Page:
On Sept. 13 at Fenway Park, Garver was on the losing end of the score (5-4) after a Red Sox walk-off victory in the 10th inning.  Garver’s record stood at 16-12, a superb season by Browns standards, but winning 20 was a longshot, since the Browns had just 17 games left on the schedule. But Garver was about to recover the mojo he enjoyed during the first half of the season. It didn’t hurt that in his final starts, he would be facing three teams (the Senators, Tigers and White Sox) that were out of the AL pennant race.
On Sept., Garver took the mound for the second game of a double-header at Griffith Stadium in Washington and came away with a 3-2 victory over the Senators. His 17th victory didn’t come easily; he had to labor 10 innings to get the complete-game victory.
Four days later, he had an easier time at Comiskey Park, defeating the White Sox 5-1 for his 18th victory. He had only two starts left but the Browns were finishing the season at home.
On Sept. 26, he had a relatively easy time against the Tigers, coming away with a 7-1 victory. So one start left, one victory needed for 20.
There was one other question to be answered at the end of the season. The Browns stood at 51-99 at the beginning of the final series of the season, a four-game set against the White Sox. Could they stave off a 100-loss season?  The suspense was immediately extinguished as the Browns lost the first game of the series plus two more for good measure.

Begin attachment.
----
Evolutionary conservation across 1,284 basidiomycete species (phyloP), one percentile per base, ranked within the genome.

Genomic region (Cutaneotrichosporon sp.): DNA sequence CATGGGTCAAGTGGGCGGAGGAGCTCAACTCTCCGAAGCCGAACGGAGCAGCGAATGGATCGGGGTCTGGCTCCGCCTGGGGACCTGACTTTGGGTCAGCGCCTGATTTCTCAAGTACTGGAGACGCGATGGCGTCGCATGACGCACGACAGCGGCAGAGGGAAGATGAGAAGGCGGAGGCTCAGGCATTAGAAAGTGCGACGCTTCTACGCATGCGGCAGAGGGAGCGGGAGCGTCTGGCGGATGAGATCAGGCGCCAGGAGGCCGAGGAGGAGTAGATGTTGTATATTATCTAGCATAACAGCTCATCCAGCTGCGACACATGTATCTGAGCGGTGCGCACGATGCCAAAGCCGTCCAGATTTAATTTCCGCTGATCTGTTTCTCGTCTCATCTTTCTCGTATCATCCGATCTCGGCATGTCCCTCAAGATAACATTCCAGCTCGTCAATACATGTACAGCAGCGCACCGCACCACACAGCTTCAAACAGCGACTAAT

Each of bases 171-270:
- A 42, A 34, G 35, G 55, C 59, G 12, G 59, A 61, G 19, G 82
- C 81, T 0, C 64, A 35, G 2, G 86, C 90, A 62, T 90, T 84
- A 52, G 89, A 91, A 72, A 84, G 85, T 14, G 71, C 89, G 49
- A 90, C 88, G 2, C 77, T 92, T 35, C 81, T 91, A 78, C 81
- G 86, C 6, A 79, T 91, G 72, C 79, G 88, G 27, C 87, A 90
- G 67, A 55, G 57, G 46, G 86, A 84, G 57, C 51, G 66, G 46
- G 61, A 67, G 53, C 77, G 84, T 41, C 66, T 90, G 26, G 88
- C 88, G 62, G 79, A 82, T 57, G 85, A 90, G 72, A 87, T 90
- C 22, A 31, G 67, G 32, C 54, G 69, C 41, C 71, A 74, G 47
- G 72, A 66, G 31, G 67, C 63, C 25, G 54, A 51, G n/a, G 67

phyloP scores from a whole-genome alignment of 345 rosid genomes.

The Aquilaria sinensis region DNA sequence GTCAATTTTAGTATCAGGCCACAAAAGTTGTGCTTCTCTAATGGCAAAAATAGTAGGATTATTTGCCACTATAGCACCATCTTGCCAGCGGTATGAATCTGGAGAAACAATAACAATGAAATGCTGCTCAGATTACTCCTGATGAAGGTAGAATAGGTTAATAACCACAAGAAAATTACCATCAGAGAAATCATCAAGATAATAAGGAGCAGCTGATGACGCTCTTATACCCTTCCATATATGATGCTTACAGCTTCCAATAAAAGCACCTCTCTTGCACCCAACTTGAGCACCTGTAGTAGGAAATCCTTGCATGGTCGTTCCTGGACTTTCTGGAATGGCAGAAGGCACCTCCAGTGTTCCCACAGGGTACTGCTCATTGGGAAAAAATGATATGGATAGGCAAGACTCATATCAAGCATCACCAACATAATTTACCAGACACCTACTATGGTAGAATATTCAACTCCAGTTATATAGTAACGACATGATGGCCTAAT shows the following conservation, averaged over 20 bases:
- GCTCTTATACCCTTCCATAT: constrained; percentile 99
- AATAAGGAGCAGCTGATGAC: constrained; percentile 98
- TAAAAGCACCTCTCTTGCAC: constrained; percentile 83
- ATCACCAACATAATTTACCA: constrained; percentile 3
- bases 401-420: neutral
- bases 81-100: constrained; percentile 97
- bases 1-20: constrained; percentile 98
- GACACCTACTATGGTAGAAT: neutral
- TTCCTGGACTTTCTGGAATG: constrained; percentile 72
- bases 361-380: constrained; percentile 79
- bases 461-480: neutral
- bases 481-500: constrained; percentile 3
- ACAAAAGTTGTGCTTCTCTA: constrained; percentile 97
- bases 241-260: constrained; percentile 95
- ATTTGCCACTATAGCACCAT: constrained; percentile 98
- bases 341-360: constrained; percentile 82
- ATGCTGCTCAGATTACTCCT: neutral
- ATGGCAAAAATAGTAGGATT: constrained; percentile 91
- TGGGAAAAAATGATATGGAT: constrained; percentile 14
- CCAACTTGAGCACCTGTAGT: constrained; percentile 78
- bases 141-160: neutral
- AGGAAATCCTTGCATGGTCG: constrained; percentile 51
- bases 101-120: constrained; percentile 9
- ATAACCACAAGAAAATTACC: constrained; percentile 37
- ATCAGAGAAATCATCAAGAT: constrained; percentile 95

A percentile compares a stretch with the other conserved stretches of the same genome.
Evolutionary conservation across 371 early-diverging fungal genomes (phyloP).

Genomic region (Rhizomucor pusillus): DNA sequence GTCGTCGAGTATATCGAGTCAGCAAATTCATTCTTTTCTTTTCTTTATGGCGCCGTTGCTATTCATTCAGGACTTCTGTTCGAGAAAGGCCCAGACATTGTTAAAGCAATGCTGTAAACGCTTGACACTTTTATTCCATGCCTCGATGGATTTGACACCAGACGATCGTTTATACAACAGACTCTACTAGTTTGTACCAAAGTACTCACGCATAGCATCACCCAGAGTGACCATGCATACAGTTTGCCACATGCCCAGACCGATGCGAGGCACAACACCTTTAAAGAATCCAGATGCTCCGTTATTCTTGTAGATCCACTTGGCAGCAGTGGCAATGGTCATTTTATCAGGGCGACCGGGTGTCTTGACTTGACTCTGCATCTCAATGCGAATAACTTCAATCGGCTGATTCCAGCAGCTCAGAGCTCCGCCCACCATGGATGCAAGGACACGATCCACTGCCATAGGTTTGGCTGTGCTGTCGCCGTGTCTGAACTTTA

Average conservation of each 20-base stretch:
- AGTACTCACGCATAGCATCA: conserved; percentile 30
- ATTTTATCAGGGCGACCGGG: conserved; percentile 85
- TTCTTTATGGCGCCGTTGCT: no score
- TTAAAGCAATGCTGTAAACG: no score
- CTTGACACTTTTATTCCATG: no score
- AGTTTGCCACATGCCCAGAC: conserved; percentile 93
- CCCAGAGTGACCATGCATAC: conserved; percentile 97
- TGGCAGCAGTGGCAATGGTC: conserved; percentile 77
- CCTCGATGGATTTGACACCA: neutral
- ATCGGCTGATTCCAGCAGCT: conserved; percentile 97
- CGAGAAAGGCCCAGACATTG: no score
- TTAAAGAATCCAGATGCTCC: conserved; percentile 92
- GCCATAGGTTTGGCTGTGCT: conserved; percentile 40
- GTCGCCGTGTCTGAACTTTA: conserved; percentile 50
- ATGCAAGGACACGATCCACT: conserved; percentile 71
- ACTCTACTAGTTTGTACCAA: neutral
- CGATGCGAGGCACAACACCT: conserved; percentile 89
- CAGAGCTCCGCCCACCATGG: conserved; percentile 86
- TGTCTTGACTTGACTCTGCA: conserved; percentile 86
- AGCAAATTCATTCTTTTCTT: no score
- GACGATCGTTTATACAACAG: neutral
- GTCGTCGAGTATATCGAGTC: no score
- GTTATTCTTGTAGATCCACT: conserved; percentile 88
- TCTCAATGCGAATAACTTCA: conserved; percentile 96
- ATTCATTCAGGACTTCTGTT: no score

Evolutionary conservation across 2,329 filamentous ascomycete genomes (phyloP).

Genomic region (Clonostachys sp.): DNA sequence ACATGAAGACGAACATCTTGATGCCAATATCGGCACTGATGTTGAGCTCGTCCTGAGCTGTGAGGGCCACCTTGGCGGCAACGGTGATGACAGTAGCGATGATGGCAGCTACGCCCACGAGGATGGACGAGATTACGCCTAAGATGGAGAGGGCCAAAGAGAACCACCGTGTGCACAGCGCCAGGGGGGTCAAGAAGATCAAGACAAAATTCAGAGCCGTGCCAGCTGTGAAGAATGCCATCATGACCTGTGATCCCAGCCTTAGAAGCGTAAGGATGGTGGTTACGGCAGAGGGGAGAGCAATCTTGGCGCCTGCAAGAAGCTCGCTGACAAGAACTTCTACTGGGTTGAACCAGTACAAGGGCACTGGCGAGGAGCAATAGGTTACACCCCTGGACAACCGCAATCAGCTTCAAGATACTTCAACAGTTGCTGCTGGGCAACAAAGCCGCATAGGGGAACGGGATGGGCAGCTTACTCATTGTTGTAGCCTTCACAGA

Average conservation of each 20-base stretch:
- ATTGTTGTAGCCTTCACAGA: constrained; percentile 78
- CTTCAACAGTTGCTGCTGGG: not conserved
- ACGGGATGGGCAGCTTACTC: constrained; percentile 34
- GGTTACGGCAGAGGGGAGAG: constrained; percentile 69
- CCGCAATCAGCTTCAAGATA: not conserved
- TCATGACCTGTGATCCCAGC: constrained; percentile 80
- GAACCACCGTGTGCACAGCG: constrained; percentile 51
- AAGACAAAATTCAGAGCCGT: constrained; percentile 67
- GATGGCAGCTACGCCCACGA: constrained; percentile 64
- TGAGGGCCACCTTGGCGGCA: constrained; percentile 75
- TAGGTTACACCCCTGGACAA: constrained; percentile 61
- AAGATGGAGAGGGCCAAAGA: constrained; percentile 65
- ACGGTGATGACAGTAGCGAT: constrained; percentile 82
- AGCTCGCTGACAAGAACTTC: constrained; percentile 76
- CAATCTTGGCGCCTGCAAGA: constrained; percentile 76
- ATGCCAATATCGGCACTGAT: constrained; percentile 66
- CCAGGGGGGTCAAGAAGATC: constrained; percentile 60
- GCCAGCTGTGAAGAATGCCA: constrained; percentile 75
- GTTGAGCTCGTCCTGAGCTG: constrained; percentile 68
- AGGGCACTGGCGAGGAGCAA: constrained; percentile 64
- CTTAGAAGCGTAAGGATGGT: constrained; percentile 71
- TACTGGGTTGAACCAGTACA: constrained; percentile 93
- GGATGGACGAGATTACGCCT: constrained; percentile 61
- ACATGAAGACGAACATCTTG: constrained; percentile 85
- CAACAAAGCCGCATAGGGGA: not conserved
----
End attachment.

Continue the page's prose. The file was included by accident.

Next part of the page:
So on the last game of the season, the only question  non Mound City minds was whether Garver could notch No. 20. The Cardinals, who rented Sportsman’s Park from the Browns, would finish the NL season at 81-73, good enough for third place, but well behind the Giants and Dodgers, who had a date with destiny at the Polo Grounds a few days later.
When Garver took the mound on Sept. 30, it did not go well initially. He was not effective in the early going and the two teams were tied at 4 after the top of the fourth inning. Then Garver took matters into his own hands.  He hit a solo homer in the bottom of the inning to give the Browns a lead they never relinquished. Final score: Browns 9, White Sox 5, with Garver garnering not only his 20th victory but his league-leading 24th complete game of the year. The second “winningest” pitcher on the squad was Duane Pillette with six.  Garver had racked up 38.4 percent of his team’s victories (impressive, but in 1972 Steve Carlton had 45.8 percent of the Phillies’ victories).
It was not only a superb way for Garver to wind up his season but also a merciful ending for Zack Taylor, who was managing his last game. It was arguably the most positive event of his managerial career (he also had a 16-year playing career as a catcher). His tenure with the post-war Browns had resulted in a 235-410 (.364 winning percentage) record.
At season’s end, Garver came in second in AL MVP voting behind Yogi Berra. If you’re wondering about the Cy Young Award, that must remain a matter of conjecture, as the award was not instituted for another five years.